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When a seed-feeding beetle is a predator and also increases the speed of seed germination: an intriguing interaction with an invasive plant
- da Silva, Amanda V., Rossi, Marcelo N.
- Evolutionary ecology 2019 v.33 no.2 pp. 211-232
- Acanthoscelides, Chrysomelidae, Leucaena leucocephala, granivores, insects, invasive species, larvae, plants (botany), predators, satiety, seed germination, seed size, seedling emergence, seeds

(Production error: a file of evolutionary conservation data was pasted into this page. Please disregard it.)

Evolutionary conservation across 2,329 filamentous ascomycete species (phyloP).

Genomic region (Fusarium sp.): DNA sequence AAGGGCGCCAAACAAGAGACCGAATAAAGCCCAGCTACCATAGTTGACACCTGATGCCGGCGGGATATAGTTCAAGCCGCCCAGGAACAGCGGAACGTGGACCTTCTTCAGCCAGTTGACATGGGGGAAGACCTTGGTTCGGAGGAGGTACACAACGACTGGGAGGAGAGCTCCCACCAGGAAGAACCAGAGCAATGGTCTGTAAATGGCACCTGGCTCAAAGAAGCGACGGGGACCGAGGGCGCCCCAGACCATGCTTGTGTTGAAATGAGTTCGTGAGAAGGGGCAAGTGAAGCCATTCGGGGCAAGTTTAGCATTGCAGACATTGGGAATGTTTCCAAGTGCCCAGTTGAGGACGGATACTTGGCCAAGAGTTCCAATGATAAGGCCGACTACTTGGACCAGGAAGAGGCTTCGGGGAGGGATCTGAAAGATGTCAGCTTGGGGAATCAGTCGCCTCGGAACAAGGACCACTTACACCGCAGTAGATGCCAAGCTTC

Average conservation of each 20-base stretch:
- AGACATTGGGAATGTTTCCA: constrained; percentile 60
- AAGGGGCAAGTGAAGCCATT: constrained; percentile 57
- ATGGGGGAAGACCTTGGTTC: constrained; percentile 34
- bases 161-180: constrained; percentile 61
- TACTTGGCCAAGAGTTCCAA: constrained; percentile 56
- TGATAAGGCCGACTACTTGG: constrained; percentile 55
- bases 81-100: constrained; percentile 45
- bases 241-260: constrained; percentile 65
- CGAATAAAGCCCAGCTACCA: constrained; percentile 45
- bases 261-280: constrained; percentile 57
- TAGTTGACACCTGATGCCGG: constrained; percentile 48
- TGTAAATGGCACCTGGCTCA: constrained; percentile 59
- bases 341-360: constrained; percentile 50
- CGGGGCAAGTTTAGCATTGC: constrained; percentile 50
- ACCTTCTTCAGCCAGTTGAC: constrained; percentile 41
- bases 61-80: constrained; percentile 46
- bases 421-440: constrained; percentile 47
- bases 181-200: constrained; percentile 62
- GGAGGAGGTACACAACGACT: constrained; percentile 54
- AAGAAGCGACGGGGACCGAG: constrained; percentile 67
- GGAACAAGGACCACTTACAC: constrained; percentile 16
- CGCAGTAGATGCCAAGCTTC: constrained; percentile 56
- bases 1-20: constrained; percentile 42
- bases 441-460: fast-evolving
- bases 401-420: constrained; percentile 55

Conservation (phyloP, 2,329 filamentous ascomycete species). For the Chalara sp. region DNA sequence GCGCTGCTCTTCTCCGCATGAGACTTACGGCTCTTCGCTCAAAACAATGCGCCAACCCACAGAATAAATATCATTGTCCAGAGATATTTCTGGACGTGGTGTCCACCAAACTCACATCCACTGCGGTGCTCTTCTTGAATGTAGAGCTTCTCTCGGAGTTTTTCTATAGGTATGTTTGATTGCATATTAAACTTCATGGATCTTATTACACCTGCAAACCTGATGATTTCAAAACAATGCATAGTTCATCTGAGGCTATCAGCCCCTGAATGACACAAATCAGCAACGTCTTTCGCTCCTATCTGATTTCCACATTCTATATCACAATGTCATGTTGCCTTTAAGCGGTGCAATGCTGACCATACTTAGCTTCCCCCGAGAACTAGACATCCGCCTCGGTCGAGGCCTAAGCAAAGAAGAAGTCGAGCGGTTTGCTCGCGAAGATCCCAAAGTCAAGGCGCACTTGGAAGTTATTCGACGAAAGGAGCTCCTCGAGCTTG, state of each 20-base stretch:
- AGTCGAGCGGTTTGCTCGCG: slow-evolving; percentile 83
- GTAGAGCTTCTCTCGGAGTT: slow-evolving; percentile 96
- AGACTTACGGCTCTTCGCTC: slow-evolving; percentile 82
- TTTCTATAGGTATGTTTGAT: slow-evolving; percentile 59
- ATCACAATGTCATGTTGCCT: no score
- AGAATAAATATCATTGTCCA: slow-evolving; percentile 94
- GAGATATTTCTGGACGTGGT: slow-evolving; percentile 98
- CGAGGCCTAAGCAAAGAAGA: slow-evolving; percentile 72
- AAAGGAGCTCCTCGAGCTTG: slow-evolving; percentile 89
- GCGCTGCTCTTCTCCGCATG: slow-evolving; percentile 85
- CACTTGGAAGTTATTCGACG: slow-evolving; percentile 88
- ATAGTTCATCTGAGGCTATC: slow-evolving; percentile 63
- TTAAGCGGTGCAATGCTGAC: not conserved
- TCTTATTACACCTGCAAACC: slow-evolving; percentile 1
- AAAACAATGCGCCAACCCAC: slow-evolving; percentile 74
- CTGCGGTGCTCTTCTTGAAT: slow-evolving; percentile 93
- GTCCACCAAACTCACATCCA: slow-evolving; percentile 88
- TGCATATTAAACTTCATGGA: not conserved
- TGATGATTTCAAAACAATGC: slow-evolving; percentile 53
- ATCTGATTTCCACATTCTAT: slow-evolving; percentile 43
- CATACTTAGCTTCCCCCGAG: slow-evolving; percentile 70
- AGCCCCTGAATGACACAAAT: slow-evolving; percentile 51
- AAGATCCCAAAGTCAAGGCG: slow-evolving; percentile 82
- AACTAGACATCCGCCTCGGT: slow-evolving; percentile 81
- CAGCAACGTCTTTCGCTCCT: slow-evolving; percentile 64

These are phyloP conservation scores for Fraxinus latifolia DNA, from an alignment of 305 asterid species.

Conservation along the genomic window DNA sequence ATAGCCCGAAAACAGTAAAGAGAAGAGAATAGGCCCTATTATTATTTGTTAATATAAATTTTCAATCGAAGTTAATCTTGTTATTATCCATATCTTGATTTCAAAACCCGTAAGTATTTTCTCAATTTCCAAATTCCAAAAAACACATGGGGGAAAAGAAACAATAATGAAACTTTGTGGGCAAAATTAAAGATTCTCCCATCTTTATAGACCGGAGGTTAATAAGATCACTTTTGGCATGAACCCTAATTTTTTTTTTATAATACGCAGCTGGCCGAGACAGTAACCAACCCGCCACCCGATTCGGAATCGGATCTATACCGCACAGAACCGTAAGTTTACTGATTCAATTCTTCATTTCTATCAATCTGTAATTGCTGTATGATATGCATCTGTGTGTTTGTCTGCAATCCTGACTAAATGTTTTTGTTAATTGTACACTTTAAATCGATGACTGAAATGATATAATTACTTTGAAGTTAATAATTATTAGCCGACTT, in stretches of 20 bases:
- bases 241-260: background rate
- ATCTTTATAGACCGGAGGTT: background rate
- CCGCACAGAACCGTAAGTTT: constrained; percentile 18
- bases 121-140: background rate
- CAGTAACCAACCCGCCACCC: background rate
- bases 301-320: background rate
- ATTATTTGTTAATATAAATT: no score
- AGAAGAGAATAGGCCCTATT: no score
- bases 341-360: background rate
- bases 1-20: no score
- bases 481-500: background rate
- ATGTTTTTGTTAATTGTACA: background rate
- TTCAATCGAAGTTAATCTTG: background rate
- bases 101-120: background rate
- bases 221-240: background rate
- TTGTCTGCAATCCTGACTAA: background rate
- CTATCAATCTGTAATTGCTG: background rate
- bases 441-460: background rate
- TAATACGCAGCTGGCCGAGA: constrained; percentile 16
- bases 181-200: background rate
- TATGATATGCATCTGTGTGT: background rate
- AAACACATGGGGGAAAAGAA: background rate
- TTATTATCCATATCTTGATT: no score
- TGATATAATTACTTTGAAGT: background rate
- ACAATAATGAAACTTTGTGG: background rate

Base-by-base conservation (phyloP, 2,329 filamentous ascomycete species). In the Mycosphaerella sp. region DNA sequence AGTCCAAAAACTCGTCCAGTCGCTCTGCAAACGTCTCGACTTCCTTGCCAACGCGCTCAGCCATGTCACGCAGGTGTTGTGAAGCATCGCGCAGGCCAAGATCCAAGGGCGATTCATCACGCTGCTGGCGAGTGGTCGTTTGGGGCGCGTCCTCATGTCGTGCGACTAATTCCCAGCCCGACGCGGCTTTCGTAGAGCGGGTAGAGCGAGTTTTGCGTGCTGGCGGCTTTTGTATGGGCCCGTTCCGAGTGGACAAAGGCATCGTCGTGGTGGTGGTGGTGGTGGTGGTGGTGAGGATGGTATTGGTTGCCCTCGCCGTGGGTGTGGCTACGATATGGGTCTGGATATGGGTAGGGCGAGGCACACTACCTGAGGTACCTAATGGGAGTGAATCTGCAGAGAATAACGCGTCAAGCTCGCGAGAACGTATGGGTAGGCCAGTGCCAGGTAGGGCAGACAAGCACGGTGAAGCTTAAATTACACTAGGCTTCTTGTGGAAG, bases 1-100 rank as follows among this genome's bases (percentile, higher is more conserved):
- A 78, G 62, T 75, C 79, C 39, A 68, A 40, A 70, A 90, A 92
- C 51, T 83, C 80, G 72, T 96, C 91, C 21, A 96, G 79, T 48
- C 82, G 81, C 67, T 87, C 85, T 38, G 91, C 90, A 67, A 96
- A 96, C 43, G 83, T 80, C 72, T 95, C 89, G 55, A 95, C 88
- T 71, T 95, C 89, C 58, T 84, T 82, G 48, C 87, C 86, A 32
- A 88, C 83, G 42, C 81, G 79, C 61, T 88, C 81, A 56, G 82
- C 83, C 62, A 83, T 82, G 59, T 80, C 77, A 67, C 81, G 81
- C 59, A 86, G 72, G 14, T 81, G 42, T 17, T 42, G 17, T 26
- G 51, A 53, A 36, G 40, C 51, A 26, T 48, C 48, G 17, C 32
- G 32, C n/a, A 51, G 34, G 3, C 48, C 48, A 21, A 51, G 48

- Bruchine beetles are usually considered seed predators, particularly because these beetles consume the seed embryo and kill the seeds. Previous studies suggest that under certain conditions, these insects do not kill the embryo. In this study, we asked whether the germination speed of seeds of the invasive tree Leucaena leucocephala is enhanced by the seed-feeding beetle Acanthoscelides macrophthalmus (Coleoptera: Chrysomelidae: Bruchinae). We also tested whether differences in germination between attacked and intact seeds could be related to seed size. We finally examined whether the number of larvae per seed affected seed germination and whether seedling emergence patterns were similar to those exhibited by germination. We found that compared to intact seeds, proportionally faster germination occurred in seeds attacked by A. macrophthalmus in 14 of the 26 populations studied. In addition, those populations that presented greater germination speed in the attacked seeds during the evaluation time also had the largest seeds. Similar to the germination experiments, seedling emergence was faster in the attacked compared to the intact seeds. Our findings show that the germination speed of L. leucocephala seeds can be enhanced by A. macrophthalmus. However, this effect is much more intense when a single larva develops inside the seed. In evolutionary terms, it is possible that the selection for larger seeds is favoured, increasing the speed of seed germination and contributing to predator satiation at the seed level. However, this effect could be minimized by the production of many seeds by L. leucocephala plants, causing predator satiation by “masting” effects, which would favour the selection for higher seed numbers.